Japanese artists have responded strongly to this crisis and it has deeply affected many practices. The Actinium exhibition was curated by Arts Catalyst associate curator Ele Carpenter, who has been leading the Nuclear Culture programme, a curatorial research programme based at The Arts Catalyst and Goldsmiths College, which combines artists’ field trips, new commissions, exhibitions, film screenings, interdisciplinary symposia, and public talks. Ele Carpenter spent a month in Sapporo last year, as curator-in-residence at S-AIR, meeting Japanese artists and curators to research the Japanese cultural response to the Fukushima disaster and nuclear power in Japan today.

The Actinium programme emerged from this research, involving the exhibition and forum, and enabling a number of artists from the UK to visit Japan. The Actinium exhibition included works by artists from Japan, the UK, the US and Canada, several of whom also attended the forum. With Japanese curators, artists and other experts, the visiting group also made field trips to the Underground Research Center for radioactive waste storage at Horonobe, and the Nuclear Power Plant at Tomari, before heading south to Fukushima.

Actinium exhibition, 2014. Let Them Believe by Eva and Franco Mattes (right), Photo of James Acord's round table (left), which was re-created for the exhibition

Actinium exhibition, 2014. Let Them Believe by Eva and Franco Mattes (right), Photo of James Acord’s round table (left)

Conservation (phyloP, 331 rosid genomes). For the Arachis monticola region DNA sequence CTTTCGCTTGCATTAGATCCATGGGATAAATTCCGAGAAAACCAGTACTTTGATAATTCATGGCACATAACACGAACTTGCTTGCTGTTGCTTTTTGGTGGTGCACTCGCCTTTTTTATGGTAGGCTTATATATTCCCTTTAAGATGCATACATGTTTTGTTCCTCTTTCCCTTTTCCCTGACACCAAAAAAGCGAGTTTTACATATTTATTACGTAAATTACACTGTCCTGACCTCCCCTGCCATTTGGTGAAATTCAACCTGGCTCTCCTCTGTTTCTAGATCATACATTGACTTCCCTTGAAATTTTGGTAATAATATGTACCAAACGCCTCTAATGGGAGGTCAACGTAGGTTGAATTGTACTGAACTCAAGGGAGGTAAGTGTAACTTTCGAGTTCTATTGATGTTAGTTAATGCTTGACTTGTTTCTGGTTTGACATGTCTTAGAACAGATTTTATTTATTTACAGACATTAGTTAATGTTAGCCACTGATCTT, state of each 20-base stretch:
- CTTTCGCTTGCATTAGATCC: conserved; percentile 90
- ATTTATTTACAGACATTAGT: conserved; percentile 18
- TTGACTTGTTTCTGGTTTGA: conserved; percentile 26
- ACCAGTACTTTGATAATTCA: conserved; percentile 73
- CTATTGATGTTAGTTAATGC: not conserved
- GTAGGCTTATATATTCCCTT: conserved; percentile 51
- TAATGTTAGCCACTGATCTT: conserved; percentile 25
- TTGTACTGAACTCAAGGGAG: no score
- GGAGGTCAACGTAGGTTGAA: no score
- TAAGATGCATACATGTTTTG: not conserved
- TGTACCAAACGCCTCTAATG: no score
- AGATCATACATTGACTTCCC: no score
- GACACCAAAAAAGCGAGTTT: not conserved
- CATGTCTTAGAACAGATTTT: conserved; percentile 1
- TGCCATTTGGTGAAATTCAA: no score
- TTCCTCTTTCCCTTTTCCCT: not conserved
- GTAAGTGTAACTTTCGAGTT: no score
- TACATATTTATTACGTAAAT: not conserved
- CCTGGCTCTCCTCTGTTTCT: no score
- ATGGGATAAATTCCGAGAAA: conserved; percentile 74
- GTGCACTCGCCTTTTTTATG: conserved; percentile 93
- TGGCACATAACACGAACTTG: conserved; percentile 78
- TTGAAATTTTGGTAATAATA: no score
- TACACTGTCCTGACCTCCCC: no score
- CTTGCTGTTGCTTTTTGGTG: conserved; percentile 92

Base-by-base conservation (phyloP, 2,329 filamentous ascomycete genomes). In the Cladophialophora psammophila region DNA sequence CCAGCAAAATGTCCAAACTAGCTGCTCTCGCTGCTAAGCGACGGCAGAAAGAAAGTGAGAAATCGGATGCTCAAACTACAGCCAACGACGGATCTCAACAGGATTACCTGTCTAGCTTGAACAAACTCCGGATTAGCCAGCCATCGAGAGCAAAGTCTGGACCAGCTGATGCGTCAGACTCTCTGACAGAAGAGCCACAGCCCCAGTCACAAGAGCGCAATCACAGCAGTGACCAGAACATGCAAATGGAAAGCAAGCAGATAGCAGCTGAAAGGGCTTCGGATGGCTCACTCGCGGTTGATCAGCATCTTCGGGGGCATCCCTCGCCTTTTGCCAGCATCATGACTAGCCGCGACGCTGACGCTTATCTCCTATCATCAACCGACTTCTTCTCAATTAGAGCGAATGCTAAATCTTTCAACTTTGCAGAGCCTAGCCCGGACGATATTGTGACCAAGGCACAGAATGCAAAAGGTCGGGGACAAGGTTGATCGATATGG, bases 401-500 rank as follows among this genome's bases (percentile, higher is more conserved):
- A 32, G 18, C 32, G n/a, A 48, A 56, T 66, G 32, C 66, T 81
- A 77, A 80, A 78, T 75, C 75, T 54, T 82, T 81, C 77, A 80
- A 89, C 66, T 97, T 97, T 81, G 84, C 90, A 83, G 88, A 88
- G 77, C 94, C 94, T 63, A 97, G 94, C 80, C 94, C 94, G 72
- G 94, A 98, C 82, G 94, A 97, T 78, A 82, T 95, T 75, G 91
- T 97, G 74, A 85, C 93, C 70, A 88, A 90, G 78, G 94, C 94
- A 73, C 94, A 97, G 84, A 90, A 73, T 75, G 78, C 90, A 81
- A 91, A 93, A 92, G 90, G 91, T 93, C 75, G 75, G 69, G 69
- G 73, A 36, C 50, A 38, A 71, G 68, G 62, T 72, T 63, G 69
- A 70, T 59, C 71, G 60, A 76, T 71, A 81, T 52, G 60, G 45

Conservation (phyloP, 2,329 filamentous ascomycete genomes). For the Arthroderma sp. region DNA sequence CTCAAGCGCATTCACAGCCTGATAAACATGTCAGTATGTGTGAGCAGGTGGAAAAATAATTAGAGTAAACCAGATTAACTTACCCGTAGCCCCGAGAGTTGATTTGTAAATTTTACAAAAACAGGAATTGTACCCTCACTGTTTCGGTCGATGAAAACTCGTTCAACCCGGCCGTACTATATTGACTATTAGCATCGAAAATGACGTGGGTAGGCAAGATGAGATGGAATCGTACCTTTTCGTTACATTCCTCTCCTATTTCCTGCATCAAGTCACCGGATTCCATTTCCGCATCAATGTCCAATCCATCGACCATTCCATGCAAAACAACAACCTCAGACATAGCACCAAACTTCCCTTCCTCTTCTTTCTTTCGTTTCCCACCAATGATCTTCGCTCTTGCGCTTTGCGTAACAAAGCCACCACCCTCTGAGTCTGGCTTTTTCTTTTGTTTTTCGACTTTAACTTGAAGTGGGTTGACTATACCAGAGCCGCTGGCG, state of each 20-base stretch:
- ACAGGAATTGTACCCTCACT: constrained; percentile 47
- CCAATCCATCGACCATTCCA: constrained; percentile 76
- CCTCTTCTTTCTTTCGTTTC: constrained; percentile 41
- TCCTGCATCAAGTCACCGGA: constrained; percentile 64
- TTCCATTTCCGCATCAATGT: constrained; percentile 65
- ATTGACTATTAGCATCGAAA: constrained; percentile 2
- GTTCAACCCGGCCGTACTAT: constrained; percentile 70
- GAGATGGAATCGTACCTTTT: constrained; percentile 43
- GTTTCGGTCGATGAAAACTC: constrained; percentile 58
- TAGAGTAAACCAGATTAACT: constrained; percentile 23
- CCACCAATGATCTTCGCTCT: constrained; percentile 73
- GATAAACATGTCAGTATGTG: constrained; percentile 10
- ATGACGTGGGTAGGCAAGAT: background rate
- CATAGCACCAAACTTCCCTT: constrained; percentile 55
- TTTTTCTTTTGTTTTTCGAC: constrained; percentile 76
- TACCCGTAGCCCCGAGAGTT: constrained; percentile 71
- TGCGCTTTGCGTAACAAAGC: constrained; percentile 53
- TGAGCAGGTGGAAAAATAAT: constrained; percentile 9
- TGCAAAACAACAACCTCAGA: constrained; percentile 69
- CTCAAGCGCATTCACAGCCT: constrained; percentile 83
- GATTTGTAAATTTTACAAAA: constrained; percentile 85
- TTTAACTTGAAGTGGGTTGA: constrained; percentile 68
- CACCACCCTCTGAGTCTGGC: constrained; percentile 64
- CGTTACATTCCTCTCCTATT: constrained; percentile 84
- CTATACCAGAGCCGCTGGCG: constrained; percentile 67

The Actinium Forum

The forum brought together artists with Japanese academics, activists and researchers in the field of nuclear culture. Discussion topics included political, social, material and philosophical concerns, geologic time, the nuclear cycle, radiation, immateriality and invisibility.

In my opening talk, I raised the issue of dependency on expertise and questions around the legitimacy of that expertise in modern technoscientific democratic societies (referencing Sheila Jasanoff’s writings). Through the lens of Langdon Winner’s analysis of the political character of technology, I discussed some of the Arts Catalyst’s work that engages with or critiques centralized systems of technology, such as nuclear energy, and our interest in exploring alternatives to centralised science, such as renewable energy, open source technologies and  citizen (or civic) science projects, exemplified by Arts Catalyst’s role in the Arctic Perspective Initiative, a multidisciplinary project led by artists Marko Peljhan and Matthew Biederman that aims to develop free and open source science and technology tools for citizens of the North, showing in the Sapporo International Art Festival.

Chim↑Pom, KI-AI 100 (100 Cheers) (video still)

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Chim↑Pom, KI-AI 100 (100 Cheers) (video still)